... Chellaston is a very pretty place, but I'll tell you what our natural beauties lack as yet. It is such a literature as you have in England, which has done so much to endear the wildflowers and birds and all natural objects there to the heart of the people. Our Canadian flora and fauna are at present unsung, and therefore, to a large extent, unobserved by the people, for I think the chief use of the poet is to interpret nature to the ...
— What Necessity Knows • Lily Dougall

... is situated 31/2 miles east of Mitchell. It has been fitted up by the State University as an experiment station for the study of underground fauna and flora. ...
— Archeological Investigations - Bureau of American Ethnology, Bulletin 76 • Gerard Fowke

... Penetrating into these, the eye saw men walking beneath the striated piles, with heads bent forward and nervous fingering of brow. There the whole world, such as we have known it, was buried beneath volumes, past all enumeration. There was neither fauna nor flora, neither wilderness, tempest, nor any familiar look of Nature, but only one boundless contiguity of books. There was only man and space and one unceasing library, and the men neither ate nor slept nor spoke. Nature was transformed into the ...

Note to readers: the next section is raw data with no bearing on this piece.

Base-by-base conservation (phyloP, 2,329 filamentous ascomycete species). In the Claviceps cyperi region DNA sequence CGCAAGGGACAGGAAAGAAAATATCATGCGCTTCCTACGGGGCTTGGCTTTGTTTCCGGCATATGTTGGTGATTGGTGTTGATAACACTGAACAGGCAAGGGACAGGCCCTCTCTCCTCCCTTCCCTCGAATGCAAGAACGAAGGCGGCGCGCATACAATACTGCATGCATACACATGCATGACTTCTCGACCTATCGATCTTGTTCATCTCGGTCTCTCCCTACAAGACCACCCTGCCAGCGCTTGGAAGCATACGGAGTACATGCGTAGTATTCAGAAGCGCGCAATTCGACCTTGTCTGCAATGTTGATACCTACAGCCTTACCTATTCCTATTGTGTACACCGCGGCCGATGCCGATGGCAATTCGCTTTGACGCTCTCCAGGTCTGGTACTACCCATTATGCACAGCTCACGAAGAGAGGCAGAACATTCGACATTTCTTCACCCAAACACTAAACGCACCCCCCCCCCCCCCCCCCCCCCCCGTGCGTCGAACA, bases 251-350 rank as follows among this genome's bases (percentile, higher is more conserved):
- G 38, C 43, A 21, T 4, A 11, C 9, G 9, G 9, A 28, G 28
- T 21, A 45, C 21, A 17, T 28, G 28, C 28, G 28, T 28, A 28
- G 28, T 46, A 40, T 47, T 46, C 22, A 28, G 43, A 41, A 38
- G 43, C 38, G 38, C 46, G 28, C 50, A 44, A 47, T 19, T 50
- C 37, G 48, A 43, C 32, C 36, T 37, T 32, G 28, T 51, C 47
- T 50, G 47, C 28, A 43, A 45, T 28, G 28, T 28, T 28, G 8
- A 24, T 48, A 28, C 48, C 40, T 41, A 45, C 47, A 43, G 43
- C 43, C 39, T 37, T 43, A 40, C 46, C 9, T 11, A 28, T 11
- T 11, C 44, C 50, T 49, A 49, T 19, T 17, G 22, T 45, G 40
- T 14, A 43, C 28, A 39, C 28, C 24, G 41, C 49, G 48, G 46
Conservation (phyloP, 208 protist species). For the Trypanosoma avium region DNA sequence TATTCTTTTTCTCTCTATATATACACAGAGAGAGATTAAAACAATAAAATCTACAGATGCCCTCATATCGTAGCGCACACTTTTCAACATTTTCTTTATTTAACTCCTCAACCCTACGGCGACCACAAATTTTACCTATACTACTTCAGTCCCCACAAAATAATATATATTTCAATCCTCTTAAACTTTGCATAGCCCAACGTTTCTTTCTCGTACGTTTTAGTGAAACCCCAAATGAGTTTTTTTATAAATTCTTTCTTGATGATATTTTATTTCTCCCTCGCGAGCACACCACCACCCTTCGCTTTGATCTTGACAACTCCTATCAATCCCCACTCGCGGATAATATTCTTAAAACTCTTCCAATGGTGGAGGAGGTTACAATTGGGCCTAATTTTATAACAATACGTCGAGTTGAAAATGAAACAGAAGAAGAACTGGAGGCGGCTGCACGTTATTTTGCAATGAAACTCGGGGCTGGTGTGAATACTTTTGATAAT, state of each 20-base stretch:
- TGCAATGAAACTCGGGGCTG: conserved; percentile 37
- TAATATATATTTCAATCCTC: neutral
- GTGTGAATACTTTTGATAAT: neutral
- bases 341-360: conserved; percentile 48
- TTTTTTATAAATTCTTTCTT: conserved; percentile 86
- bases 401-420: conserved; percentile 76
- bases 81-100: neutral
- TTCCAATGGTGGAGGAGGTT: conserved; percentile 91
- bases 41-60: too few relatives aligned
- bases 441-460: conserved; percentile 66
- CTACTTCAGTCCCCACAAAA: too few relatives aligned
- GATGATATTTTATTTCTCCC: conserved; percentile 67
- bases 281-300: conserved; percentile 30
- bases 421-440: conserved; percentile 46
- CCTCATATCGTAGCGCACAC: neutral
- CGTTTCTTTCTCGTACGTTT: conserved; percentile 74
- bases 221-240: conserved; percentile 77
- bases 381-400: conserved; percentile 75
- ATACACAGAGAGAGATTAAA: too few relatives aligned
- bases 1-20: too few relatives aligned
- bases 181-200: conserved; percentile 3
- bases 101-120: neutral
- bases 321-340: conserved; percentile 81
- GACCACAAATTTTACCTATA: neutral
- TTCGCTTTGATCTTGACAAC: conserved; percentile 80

— The Atlantic Monthly, Volume 14, No. 83, September, 1864 • Various

... of them, The Children of the Abbey (1798). This far-renowned work opens with the exclamation of the heroine Amanda, "Hail, sweet sojourn of my infancy!" and we are shortly afterwards informed that in the garden "the part appropriated to vegetables was divided from the part sacred to Flora." Otherwise, the substance of the thing is a curious sort of watered-down Richardson, passed through successive filtering beds of Mackenzie, and even of Mrs. Radcliffe. It is difficult for even the most critical taste to find much savour or stimulus in the resulting ...
— The English Novel • George Saintsbury

... that have fallen upon them, while cool rills flow between them, watering charming gardens of arctic plants—saxifrages, larkspurs, dwarf birch, ribes, and parnassia, etc.—beautiful memories of the Ice Age, representing a once greatly extended flora. ...
— Steep Trails • John Muir